upvals in Lua bytecode

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upvals in Lua bytecode

Xingzhi Pan
Hi,

I'm using luac -l to observe the bytecode of the following Lua source:

 1 function fo (i)
 2     uv = 0
 3     function fi1 ()
 4         print(uv)
 5         uv = 1
 6         print(uv)
 7     end
 8     function fi2 ()
 9         print(uv)
10         uv = 2
11         print(uv)
12     end
13     if i == 1 then return fi1 end
14     if i == 2 then return fi2 end
15 end
16

And this is what I get:

main <../upval.lua:0,0> (3 instructions, 12 bytes at 0x100101050)
0+ params, 2 slots, 0 upvalues, 0 locals, 1 constant, 1 function
        1       [15]    CLOSURE         0 0     ; 0x1001011f0
        2       [1]     SETGLOBAL       0 -1    ; fo
        3       [15]    RETURN          0 1

function <../upval.lua:1,15> (15 instructions, 60 bytes at 0x1001011f0)
1 param, 2 slots, 0 upvalues, 1 local, 6 constants, 2 functions
        1       [2]     LOADK           1 -2    ; 0
        2       [2]     SETGLOBAL       1 -1    ; uv
        3       [7]     CLOSURE         1 0     ; 0x1001015c0
        4       [3]     SETGLOBAL       1 -3    ; fi1
        5       [12]    CLOSURE         1 1     ; 0x1001017c0
        6       [8]     SETGLOBAL       1 -4    ; fi2
        7       [13]    EQ              0 0 -5  ; - 1
        8       [13]    JMP             2       ; to 11
        9       [13]    GETGLOBAL       1 -3    ; fi1
        10      [13]    RETURN          1 2
        11      [14]    EQ              0 0 -6  ; - 2
        12      [14]    JMP             2       ; to 15
        13      [14]    GETGLOBAL       1 -4    ; fi2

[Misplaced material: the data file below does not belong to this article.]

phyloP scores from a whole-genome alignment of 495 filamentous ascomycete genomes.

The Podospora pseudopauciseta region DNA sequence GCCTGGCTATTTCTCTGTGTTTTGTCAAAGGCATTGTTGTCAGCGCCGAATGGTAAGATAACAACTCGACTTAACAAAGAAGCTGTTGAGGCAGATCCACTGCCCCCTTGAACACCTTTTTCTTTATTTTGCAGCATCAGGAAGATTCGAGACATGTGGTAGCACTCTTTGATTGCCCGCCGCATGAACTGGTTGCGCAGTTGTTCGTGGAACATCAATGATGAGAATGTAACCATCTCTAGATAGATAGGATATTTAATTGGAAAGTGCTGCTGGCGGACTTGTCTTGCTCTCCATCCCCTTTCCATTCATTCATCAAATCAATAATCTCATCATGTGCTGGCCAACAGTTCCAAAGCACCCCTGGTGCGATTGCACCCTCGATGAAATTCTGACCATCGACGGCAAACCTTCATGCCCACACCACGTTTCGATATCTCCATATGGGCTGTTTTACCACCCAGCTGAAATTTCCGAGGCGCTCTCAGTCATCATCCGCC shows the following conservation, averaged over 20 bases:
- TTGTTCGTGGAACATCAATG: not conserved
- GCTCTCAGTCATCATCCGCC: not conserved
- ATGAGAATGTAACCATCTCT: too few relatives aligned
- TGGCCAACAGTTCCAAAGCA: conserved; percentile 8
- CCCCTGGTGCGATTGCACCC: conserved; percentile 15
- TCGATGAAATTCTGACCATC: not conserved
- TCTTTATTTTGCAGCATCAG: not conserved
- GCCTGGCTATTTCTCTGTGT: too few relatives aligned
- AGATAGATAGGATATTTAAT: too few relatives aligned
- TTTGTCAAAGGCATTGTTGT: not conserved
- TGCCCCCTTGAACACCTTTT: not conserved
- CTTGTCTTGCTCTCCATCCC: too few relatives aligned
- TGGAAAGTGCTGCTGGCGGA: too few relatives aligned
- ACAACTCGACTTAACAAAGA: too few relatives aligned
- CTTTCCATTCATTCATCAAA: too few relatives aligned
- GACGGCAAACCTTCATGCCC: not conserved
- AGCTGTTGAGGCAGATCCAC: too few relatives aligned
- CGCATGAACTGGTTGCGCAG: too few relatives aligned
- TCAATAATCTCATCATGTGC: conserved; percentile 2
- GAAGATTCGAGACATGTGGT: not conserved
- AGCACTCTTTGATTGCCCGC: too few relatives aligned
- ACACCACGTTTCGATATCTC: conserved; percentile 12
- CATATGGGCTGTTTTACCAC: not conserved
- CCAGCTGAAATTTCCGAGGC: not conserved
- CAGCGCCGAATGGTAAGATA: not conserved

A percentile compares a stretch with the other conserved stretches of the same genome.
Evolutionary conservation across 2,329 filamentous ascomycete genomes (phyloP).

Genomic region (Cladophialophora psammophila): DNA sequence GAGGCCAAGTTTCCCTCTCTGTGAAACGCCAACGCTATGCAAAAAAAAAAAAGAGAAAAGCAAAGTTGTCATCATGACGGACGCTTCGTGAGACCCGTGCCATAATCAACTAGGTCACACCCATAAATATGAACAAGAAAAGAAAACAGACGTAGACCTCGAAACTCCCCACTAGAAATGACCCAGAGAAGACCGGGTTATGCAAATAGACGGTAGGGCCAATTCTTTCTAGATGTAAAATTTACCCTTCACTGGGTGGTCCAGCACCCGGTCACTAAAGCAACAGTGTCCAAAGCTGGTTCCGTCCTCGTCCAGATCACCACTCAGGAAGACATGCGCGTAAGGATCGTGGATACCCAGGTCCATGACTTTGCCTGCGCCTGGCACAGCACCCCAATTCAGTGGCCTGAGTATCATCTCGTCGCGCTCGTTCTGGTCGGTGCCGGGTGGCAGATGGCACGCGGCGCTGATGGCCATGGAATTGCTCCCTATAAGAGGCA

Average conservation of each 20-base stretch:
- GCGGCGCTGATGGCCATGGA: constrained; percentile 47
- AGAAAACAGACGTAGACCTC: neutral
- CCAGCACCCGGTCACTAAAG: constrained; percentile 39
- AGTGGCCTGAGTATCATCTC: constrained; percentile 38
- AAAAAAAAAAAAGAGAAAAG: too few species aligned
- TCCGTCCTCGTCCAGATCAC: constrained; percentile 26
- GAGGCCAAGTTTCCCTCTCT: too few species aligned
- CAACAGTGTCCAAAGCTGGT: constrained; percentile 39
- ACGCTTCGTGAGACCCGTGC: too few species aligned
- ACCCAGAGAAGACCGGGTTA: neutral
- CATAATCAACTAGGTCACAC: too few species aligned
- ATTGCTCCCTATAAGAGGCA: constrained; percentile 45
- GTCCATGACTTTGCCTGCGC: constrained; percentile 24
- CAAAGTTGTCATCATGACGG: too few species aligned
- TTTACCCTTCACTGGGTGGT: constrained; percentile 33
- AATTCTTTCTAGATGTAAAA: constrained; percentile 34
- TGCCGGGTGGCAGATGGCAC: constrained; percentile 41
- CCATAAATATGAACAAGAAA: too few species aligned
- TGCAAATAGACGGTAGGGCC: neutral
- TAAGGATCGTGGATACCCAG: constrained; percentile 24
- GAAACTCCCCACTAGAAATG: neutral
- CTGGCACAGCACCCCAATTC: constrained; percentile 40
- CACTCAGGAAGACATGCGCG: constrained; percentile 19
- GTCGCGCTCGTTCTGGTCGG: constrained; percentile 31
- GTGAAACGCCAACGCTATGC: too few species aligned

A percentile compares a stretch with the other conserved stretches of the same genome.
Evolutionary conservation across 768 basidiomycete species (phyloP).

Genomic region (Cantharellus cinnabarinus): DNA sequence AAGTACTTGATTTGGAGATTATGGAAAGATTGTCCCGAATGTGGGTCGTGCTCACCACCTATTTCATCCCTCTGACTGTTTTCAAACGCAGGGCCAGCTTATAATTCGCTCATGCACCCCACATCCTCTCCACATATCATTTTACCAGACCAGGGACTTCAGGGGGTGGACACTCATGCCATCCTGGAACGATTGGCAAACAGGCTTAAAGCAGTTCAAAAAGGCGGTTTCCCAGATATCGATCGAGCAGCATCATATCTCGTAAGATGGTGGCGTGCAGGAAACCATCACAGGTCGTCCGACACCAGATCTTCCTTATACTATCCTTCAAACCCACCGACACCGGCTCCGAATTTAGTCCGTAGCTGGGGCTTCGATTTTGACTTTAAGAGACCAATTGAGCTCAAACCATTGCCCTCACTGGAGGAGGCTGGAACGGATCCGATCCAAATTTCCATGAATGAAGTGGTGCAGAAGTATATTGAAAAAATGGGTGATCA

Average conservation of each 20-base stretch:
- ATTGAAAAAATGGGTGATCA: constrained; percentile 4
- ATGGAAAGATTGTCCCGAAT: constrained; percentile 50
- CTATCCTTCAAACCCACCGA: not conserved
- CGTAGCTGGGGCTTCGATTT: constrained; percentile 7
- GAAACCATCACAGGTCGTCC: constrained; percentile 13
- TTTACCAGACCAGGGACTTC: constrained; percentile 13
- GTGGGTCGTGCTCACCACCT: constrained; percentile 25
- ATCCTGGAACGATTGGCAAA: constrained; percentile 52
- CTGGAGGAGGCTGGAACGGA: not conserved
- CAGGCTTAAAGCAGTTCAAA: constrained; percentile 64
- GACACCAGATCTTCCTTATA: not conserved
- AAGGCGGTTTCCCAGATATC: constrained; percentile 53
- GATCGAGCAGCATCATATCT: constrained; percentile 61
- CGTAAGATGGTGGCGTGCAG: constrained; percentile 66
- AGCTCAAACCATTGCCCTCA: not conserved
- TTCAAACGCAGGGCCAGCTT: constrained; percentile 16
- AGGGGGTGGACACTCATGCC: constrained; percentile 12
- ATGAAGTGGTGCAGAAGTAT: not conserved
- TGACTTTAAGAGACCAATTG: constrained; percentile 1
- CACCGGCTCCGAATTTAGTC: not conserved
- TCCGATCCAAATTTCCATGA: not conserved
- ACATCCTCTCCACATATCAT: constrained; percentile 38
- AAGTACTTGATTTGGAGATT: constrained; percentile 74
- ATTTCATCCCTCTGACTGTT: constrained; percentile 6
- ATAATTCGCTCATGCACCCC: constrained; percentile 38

14      [14]    RETURN          1 2
        15      [15]    RETURN          0 1

function <../upval.lua:3,7> (9 instructions, 36 bytes at 0x1001015c0)
0 params, 2 slots, 0 upvalues, 0 locals, 3 constants, 0 functions
        1       [4]     GETGLOBAL       0 -1    ; print
        2       [4]     GETGLOBAL       1 -2    ; uv
        3       [4]     CALL            0 2 1
        4       [5]     LOADK           0 -3    ; 1
        5       [5]     SETGLOBAL       0 -2    ; uv
        6       [6]     GETGLOBAL       0 -1    ; print
        7       [6]     GETGLOBAL       1 -2    ; uv
        8       [6]     CALL            0 2 1
        9       [7]     RETURN          0 1

function <../upval.lua:8,12> (9 instructions, 36 bytes at 0x1001017c0)
0 params, 2 slots, 0 upvalues, 0 locals, 3 constants, 0 functions
        1       [9]     GETGLOBAL       0 -1    ; print
        2       [9]     GETGLOBAL       1 -2    ; uv
        3       [9]     CALL            0 2 1
        4       [10]    LOADK           0 -3    ; 2
        5       [10]    SETGLOBAL       0 -2    ; uv
        6       [11]    GETGLOBAL       0 -1    ; print
        7       [11]    GETGLOBAL       1 -2    ; uv
        8       [11]    CALL            0 2 1
        9       [12]    RETURN          0 1

So my question is that for inner functions fi1 and fi2, why GETGLOBAL
and SETGLOBAL, rather than GETUPVAL and SETUPVAL, are used?  Isn't uv
an upvalue?

Also, it shows "0 upvalues" for these 2 functions, where I thought
should be one.

Thanks,
Xingzhi 'Harry' Pan

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Re: upvals in Lua bytecode